Preventing tuberculosis among health workers in Malawi


Harries, AD; Hargreaves, NJ; Gausi, F; Kwanjana, JH; Salaniponi, FM; (2002) Preventing tuberculosis among health workers in Malawi. Bulletin of the World Health Organization, 80 (7). pp. 526-31. ISSN 0042-9686

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Abstract

OBJECTIVE: Following the introduction of guidelines for the control of tuberculosis (TB) infection in all hospitals in Malawi, a study was carried out to determine whether the guidelines were being implemented, the time between admission to hospital and the diagnosis of pulmonary TB had been reduced, and the annual case notification rates among health workers had fallen and were comparable to those of primary-school teachers. METHODS: The study involved 40 district and mission hospitals. Staff and patients were interviewed in order to determine whether the guidelines had been adopted. In four hospitals the diagnostic process in patients with smear-positive pulmonary TB was evaluated before and after the introduction of the guidelines, with the aid of case notes and TB registers. In all hospitals the proportion of health workers registered with TB before and after the guidelines were introduced, in 1996 and 1999, respectively, was determined by conducting interviews and consulting staff lists and TB registers. A similar method was used to determine the proportion of primary-school teachers who were registered with TB in 1999. FINDINGS: The guidelines were not uniformly implemented. Only one hospital introduced voluntary counselling and testing for its staff. Most hospitals stated that they used rapid systems to diagnose pulmonary TB. However, there was no significant change in the interval between admission and diagnosis or between admission and treatment of patients with smear-positive pulmonary TB. The TB case notification rate for 2979 health workers in 1999 was 3.2%; this did not differ significantly from the value of 3.7% for 2697 health workers in 1996 but was significantly higher than that of 1.8% for 4367 primary-school teachers in 1999. CONCLUSION: The introduction of guidelines for the control of TB infection is an important intervention for reducing nosocomial transmission of the disease, but rigorous monitoring and follow-up are needed in order to ensure that they are implemented.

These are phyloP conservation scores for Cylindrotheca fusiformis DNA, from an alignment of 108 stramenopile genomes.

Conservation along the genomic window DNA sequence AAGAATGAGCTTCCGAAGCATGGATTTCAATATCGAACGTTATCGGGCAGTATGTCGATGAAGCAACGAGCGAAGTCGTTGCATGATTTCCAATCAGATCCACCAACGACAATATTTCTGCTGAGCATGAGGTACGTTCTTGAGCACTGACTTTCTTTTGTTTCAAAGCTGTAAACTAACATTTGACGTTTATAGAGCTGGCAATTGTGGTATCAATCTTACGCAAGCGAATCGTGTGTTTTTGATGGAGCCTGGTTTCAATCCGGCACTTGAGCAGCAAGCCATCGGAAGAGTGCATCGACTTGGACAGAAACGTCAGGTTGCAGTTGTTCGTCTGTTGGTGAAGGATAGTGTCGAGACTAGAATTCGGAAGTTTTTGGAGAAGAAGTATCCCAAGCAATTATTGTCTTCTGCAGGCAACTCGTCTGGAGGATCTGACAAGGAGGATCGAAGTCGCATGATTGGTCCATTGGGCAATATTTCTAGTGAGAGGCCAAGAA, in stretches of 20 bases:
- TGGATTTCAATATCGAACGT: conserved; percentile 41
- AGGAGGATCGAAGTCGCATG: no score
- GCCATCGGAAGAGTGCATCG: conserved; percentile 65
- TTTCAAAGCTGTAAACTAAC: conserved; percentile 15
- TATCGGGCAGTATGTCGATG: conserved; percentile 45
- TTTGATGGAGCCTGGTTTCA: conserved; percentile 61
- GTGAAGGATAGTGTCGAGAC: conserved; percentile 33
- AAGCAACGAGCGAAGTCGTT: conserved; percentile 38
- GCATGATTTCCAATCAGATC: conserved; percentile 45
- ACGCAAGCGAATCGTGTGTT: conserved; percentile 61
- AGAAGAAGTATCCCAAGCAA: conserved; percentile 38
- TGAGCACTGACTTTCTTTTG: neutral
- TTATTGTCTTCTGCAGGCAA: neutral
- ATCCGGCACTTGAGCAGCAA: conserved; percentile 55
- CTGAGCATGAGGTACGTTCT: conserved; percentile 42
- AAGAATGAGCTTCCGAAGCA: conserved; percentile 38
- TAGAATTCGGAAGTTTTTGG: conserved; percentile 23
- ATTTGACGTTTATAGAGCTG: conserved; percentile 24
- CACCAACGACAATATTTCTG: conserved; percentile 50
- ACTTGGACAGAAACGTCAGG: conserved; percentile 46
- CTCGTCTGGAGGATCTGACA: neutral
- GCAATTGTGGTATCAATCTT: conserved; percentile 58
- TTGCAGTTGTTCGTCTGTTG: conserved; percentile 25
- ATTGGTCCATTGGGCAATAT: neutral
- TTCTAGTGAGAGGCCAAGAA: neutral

Item Type: Article
Keywords: Adolescent, Adult, Age Distribution, Developing Countries, Disease Notification, Female, Guideline Adherence, Hospitals, District, Hospitals, Private, Humans, Infection Control, Malawi, Male, Middle Aged, Missions and Missionaries, Occupational Diseases, Patient Admission, Personnel, Hospital, Practice Guidelines, Registries, Sex Distribution, Tuberculosis, Pulmonary, Adolescent, Adult, Age Distribution, Developing Countries, Disease Notification, Female, Guideline Adherence, statistics & numerical data, Hospitals, District, Hospitals, Private, Humans, Infection Control, standards, statistics & numerical data, Malawi, epidemiology, Male, Middle Aged, Missions and Missionaries, Occupational Diseases, diagnosis, epidemiology, prevention & control, Patient Admission, Personnel, Hospital, standards, statistics & numerical data, Practice Guidelines, Registries, Sex Distribution, Tuberculosis, Pulmonary, diagnosis, epidemiology, prevention & control
Faculty and Department: Faculty of Infectious and Tropical Diseases > Dept of Clinical Research
PubMed ID: 12163915
Web of Science ID: 176911400002
URI: http://researchonline.lshtm.ac.uk/id/eprint/8904

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